Why Fabric Conditioner is Terrible for Clothes
Wendy of Moral Fibres looks into the laundry product we all use so regularly and recommends a more planet-friendly alternative for you to try. Here she is…
“Is fabric conditioner a vital part of the laundry process for you?”
It used to be for me, but 8 years ago I stopped using it when I noticed my clothes weren’t coming out of the machine smelling particularly fresh or clean.
A little bit of internet sleuthing led me to have a lightbulb moment: conventional fabric conditioner usage can actually shorten the lifespan of your clothes and towels, and lock bad odours into your clothes.
Why? Well, let’s look at the science behind conventional fabric conditioner… Fabric conditioner essentially applies a thin, waxy electrically charged coating to your laundry, which has to be water resistant in order to survive the washing process.
This coating makes your clothes feel softer and easier to iron, but it’s this water-resistant coating that decreases the ability of your clothes to absorb water and laundry detergent. This means that, over time, your clothes won’t respond as well to washing and will be more likely to have bad odours locked in to them.
With regards to towels this chemical coating can, over time, make your towels less absorbent. Which kind of defeats the purpose of the towel, right?
The water-resistant quality of fabric conditioner can also reduce the performance of sportswear, particularly the kind of high-performance sportswear that wicks-away moisture.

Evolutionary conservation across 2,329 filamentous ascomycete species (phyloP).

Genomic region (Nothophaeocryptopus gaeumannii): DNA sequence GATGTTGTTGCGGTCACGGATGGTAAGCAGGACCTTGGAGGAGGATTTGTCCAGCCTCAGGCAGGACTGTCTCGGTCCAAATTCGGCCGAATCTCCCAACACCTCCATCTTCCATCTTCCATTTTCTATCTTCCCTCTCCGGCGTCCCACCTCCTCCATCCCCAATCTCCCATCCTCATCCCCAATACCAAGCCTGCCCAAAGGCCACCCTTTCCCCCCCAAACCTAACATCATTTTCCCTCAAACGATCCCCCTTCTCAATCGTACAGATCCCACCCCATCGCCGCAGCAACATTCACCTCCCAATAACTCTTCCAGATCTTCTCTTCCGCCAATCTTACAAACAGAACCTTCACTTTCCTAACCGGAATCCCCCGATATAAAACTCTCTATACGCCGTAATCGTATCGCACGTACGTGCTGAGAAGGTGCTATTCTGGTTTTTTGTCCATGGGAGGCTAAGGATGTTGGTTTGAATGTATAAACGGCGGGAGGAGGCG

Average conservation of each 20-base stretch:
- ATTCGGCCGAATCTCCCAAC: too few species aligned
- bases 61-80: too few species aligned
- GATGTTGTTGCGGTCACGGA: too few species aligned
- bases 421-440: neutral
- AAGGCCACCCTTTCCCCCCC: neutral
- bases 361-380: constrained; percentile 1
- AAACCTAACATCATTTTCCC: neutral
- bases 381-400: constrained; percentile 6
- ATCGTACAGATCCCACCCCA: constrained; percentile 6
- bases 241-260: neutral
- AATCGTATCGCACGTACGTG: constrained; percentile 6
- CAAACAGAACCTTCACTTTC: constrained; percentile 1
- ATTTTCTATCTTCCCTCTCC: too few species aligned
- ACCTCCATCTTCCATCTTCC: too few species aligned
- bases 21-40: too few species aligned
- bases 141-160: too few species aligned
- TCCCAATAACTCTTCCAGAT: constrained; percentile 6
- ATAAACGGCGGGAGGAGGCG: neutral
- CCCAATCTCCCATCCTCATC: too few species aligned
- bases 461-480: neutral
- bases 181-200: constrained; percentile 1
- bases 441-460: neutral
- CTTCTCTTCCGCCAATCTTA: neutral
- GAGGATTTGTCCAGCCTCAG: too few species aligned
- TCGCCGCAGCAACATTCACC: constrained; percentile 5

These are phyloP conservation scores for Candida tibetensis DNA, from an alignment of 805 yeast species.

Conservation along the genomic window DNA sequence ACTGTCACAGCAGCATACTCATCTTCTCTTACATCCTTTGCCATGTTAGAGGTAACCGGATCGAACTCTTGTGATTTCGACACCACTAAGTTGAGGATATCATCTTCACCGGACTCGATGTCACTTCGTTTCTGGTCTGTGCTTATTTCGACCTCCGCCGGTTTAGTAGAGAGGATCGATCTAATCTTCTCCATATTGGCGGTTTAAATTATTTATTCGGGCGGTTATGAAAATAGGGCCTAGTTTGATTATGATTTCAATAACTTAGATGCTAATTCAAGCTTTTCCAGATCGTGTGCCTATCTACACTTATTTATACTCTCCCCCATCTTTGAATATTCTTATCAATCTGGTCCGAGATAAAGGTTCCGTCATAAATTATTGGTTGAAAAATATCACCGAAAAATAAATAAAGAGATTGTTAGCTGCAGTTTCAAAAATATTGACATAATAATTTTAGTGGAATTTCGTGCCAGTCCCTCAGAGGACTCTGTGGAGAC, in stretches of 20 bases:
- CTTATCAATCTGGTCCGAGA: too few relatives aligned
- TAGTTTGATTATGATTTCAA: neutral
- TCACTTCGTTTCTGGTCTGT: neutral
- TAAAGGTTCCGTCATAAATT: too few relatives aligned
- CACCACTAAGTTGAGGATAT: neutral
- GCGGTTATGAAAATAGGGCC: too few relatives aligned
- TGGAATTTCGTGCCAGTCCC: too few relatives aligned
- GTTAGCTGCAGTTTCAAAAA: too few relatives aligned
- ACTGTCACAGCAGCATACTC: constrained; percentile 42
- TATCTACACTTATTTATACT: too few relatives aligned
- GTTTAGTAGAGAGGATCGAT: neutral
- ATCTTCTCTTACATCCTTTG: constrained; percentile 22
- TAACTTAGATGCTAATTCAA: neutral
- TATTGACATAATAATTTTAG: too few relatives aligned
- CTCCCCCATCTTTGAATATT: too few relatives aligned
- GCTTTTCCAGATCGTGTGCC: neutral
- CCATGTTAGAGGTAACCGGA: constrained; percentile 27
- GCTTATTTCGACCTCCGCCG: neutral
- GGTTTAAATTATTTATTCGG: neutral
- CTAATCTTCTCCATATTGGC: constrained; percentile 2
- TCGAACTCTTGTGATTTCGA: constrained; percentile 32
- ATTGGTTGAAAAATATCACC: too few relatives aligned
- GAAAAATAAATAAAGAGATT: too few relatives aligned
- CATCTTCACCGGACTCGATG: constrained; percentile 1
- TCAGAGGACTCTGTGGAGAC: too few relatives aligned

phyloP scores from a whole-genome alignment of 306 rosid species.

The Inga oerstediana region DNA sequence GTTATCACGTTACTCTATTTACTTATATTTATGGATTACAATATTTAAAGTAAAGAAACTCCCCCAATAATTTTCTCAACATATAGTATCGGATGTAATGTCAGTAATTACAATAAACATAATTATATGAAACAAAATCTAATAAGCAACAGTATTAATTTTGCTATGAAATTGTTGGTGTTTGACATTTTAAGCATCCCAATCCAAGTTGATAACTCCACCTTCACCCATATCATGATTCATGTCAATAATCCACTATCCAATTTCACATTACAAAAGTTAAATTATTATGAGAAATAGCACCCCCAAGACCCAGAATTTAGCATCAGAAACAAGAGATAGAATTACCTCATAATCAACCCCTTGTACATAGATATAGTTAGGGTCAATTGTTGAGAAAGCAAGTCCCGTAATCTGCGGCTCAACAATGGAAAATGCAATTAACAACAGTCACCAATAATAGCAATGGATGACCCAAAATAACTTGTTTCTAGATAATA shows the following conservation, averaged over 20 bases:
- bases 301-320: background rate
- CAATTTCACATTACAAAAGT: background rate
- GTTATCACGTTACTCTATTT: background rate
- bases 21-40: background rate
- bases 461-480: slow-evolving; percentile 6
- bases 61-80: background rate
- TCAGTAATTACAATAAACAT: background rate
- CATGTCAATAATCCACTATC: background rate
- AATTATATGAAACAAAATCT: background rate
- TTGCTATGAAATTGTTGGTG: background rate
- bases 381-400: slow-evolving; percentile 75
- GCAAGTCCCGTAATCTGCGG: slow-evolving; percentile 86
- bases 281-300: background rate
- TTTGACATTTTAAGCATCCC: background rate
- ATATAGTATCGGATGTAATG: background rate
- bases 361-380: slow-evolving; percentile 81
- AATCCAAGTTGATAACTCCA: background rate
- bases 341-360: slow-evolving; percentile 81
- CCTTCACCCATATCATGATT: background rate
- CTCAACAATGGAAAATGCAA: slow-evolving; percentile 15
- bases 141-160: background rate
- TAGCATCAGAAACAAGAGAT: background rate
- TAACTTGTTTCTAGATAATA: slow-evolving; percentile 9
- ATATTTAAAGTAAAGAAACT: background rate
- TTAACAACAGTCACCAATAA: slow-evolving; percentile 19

Fabric conditioner is also not a good idea for cotton or bamboo clothing, which with normal washing will normally absorb light perspiration. As soon as fabric conditioner is introduced, that handy absorption is lost.
It’s not just your sportswear and towels that you will want to keep away from fabric conditioner. When used on clothing containing elastane and nylon (like leggings, skinny jeans, bras, knickers and tights), fabric conditioner can leave a residue that can dull the finish of your clothes and attract bacteria that cause excessive odour.
Is there an alternative?
If you’re looking to ditch the fabric conditioner then I’ve got a recipe for you that is eco-friendly, non-toxic and just as effective as conventional fabric conditioner at softening your clothes, without the aforementioned ill effects. And you don’t need to use it with every single wash either. Try using it here and there and see how you get on.
DIY Fabric Conditioner Recipe
Essential Oil of your choice
To make your DIY fabric conditioner simply fill your bottle/jar with vinegar, and add around 30 drops of essential oil to your vinegar. That’s all there is to it.
How to use it
Make sure you mix it well before each and every use. And with regards to dosage, just fill up to the line on the fabric conditioner drawer of your machine before you start washing.
This will give you softened clothes and a delicate and clean aroma to your laundry, without a hint of vinegar!
My favourite oils to use in my DIY fabric conditioner are lemon or sweet orange, for a zingy citrus aroma, but feel free to substitute depending on your preference, or with what you have to hand. Alternatively, you can skip the oil, and just use vinegar for a scent-free conditioner.
White vinegar makes for a good natural fabric conditioner because it cuts through soap residue, and it’s the excess soap in your laundry that makes your clothes and towels feel rough. Crucially it won’t interfere with the absorbency of your laundry, making your clothes and towels last longer and smell better. Don’t be tempted to use malt vinegar, balsamic vinegar or any other vinegar variant: it has to be white!
I hope you found this helpful. Really, we don’t need fabric conditioner at all – wearing your clean clothes alone will soften things up.
Let me know if you try this DIY recipe and if you like it.